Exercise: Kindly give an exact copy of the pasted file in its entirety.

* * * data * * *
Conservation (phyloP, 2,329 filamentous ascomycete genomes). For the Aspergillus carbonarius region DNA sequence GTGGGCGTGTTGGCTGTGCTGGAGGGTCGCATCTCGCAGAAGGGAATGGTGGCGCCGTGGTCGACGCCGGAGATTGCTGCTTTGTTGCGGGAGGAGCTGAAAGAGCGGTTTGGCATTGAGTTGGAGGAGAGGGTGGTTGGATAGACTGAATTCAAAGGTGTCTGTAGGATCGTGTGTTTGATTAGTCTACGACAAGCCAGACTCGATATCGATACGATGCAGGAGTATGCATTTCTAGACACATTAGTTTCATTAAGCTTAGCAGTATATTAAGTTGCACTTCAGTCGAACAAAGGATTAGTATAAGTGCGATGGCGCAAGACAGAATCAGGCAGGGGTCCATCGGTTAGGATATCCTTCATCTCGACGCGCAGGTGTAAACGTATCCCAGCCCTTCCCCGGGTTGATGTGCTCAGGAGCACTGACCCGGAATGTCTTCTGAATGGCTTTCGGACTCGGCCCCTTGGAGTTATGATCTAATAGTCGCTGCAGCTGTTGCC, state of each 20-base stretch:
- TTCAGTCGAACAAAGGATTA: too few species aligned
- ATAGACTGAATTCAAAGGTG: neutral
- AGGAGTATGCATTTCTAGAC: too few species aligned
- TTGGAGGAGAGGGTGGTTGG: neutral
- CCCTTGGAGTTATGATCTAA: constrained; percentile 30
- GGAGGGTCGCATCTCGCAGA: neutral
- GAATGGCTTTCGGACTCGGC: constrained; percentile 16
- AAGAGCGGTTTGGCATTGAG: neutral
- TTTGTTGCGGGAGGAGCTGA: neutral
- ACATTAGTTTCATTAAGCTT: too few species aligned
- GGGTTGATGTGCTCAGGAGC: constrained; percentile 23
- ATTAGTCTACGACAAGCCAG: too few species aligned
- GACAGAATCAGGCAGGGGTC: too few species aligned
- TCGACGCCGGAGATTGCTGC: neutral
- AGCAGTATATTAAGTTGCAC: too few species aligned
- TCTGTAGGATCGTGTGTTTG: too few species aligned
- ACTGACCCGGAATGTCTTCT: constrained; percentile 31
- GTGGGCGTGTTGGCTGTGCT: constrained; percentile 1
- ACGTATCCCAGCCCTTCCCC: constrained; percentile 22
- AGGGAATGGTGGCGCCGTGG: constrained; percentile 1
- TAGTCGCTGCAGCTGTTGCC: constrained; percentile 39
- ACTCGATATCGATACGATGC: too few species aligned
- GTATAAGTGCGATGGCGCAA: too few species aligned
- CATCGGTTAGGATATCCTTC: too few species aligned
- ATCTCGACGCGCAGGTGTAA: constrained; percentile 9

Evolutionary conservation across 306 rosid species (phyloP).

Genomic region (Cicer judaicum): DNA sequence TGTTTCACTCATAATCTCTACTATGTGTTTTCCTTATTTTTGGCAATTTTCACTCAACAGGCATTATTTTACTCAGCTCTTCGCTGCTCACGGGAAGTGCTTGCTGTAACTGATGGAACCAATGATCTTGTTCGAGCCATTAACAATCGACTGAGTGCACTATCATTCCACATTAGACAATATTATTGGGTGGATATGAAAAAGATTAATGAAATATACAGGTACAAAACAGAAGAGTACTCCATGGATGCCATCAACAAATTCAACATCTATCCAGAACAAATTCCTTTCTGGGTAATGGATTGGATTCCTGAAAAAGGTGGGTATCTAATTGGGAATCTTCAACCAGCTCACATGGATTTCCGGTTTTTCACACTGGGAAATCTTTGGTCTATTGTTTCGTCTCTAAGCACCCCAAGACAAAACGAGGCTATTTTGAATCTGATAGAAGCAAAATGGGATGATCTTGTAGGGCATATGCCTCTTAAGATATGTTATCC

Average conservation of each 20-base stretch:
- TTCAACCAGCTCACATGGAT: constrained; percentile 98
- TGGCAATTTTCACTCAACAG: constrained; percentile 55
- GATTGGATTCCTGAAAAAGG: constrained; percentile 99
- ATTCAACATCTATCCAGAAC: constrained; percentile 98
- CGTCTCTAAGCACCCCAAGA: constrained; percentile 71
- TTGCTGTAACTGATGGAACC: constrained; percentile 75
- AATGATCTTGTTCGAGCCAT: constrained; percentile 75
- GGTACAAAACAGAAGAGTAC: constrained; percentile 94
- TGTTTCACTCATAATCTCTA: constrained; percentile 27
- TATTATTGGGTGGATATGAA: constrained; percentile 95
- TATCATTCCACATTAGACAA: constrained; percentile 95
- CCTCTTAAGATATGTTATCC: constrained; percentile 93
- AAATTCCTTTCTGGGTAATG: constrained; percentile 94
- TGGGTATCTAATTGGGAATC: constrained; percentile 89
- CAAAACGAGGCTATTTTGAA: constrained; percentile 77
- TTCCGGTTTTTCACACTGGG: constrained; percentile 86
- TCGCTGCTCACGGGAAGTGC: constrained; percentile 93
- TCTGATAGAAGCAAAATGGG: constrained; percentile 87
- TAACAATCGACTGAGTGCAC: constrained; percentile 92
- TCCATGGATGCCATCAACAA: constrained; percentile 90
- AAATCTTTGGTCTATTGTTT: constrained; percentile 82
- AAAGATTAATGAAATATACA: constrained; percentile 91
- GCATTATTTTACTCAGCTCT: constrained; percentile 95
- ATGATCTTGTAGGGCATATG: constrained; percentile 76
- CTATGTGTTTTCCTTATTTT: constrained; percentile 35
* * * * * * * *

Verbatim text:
Conservation (phyloP, 2,329 filamentous ascomycete genomes). For the Aspergillus carbonarius region DNA sequence GTGGGCGTGTTGGCTGTGCTGGAGGGTCGCATCTCGCAGAAGGGAATGGTGGCGCCGTGGTCGACGCCGGAGATTGCTGCTTTGTTGCGGGAGGAGCTGAAAGAGCGGTTTGGCATTGAGTTGGAGGAGAGGGTGGTTGGATAGACTGAATTCAAAGGTGTCTGTAGGATCGTGTGTTTGATTAGTCTACGACAAGCCAGACTCGATATCGATACGATGCAGGAGTATGCATTTCTAGACACATTAGTTTCATTAAGCTTAGCAGTATATTAAGTTGCACTTCAGTCGAACAAAGGATTAGTATAAGTGCGATGGCGCAAGACAGAATCAGGCAGGGGTCCATCGGTTAGGATATCCTTCATCTCGACGCGCAGGTGTAAACGTATCCCAGCCCTTCCCCGGGTTGATGTGCTCAGGAGCACTGACCCGGAATGTCTTCTGAATGGCTTTCGGACTCGGCCCCTTGGAGTTATGATCTAATAGTCGCTGCAGCTGTTGCC, state of each 20-base stretch:
- TTCAGTCGAACAAAGGATTA: too few species aligned
- ATAGACTGAATTCAAAGGTG: neutral
- AGGAGTATGCATTTCTAGAC: too few species aligned
- TTGGAGGAGAGGGTGGTTGG: neutral
- CCCTTGGAGTTATGATCTAA: constrained; percentile 30
- GGAGGGTCGCATCTCGCAGA: neutral
- GAATGGCTTTCGGACTCGGC: constrained; percentile 16
- AAGAGCGGTTTGGCATTGAG: neutral
- TTTGTTGCGGGAGGAGCTGA: neutral
- ACATTAGTTTCATTAAGCTT: too few species aligned
- GGGTTGATGTGCTCAGGAGC: constrained; percentile 23
- ATTAGTCTACGACAAGCCAG: too few species aligned
- GACAGAATCAGGCAGGGGTC: too few species aligned
- TCGACGCCGGAGATTGCTGC: neutral
- AGCAGTATATTAAGTTGCAC: too few species aligned
- TCTGTAGGATCGTGTGTTTG: too few species aligned
- ACTGACCCGGAATGTCTTCT: constrained; percentile 31
- GTGGGCGTGTTGGCTGTGCT: constrained; percentile 1
- ACGTATCCCAGCCCTTCCCC: constrained; percentile 22
- AGGGAATGGTGGCGCCGTGG: constrained; percentile 1
- TAGTCGCTGCAGCTGTTGCC: constrained; percentile 39
- ACTCGATATCGATACGATGC: too few species aligned
- GTATAAGTGCGATGGCGCAA: too few species aligned
- CATCGGTTAGGATATCCTTC: too few species aligned
- ATCTCGACGCGCAGGTGTAA: constrained; percentile 9

Evolutionary conservation across 306 rosid species (phyloP).

Genomic region (Cicer judaicum): DNA sequence TGTTTCACTCATAATCTCTACTATGTGTTTTCCTTATTTTTGGCAATTTTCACTCAACAGGCATTATTTTACTCAGCTCTTCGCTGCTCACGGGAAGTGCTTGCTGTAACTGATGGAACCAATGATCTTGTTCGAGCCATTAACAATCGACTGAGTGCACTATCATTCCACATTAGACAATATTATTGGGTGGATATGAAAAAGATTAATGAAATATACAGGTACAAAACAGAAGAGTACTCCATGGATGCCATCAACAAATTCAACATCTATCCAGAACAAATTCCTTTCTGGGTAATGGATTGGATTCCTGAAAAAGGTGGGTATCTAATTGGGAATCTTCAACCAGCTCACATGGATTTCCGGTTTTTCACACTGGGAAATCTTTGGTCTATTGTTTCGTCTCTAAGCACCCCAAGACAAAACGAGGCTATTTTGAATCTGATAGAAGCAAAATGGGATGATCTTGTAGGGCATATGCCTCTTAAGATATGTTATCC

Average conservation of each 20-base stretch:
- TTCAACCAGCTCACATGGAT: constrained; percentile 98
- TGGCAATTTTCACTCAACAG: constrained; percentile 55
- GATTGGATTCCTGAAAAAGG: constrained; percentile 99
- ATTCAACATCTATCCAGAAC: constrained; percentile 98
- CGTCTCTAAGCACCCCAAGA: constrained; percentile 71
- TTGCTGTAACTGATGGAACC: constrained; percentile 75
- AATGATCTTGTTCGAGCCAT: constrained; percentile 75
- GGTACAAAACAGAAGAGTAC: constrained; percentile 94
- TGTTTCACTCATAATCTCTA: constrained; percentile 27
- TATTATTGGGTGGATATGAA: constrained; percentile 95
- TATCATTCCACATTAGACAA: constrained; percentile 95
- CCTCTTAAGATATGTTATCC: constrained; percentile 93
- AAATTCCTTTCTGGGTAATG: constrained; percentile 94
- TGGGTATCTAATTGGGAATC: constrained; percentile 89
- CAAAACGAGGCTATTTTGAA: constrained; percentile 77
- TTCCGGTTTTTCACACTGGG: constrained; percentile 86
- TCGCTGCTCACGGGAAGTGC: constrained; percentile 93
- TCTGATAGAAGCAAAATGGG: constrained; percentile 87
- TAACAATCGACTGAGTGCAC: constrained; percentile 92
- TCCATGGATGCCATCAACAA: constrained; percentile 90
- AAATCTTTGGTCTATTGTTT: constrained; percentile 82
- AAAGATTAATGAAATATACA: constrained; percentile 91
- GCATTATTTTACTCAGCTCT: constrained; percentile 95
- ATGATCTTGTAGGGCATATG: constrained; percentile 76
- CTATGTGTTTTCCTTATTTT: constrained; percentile 35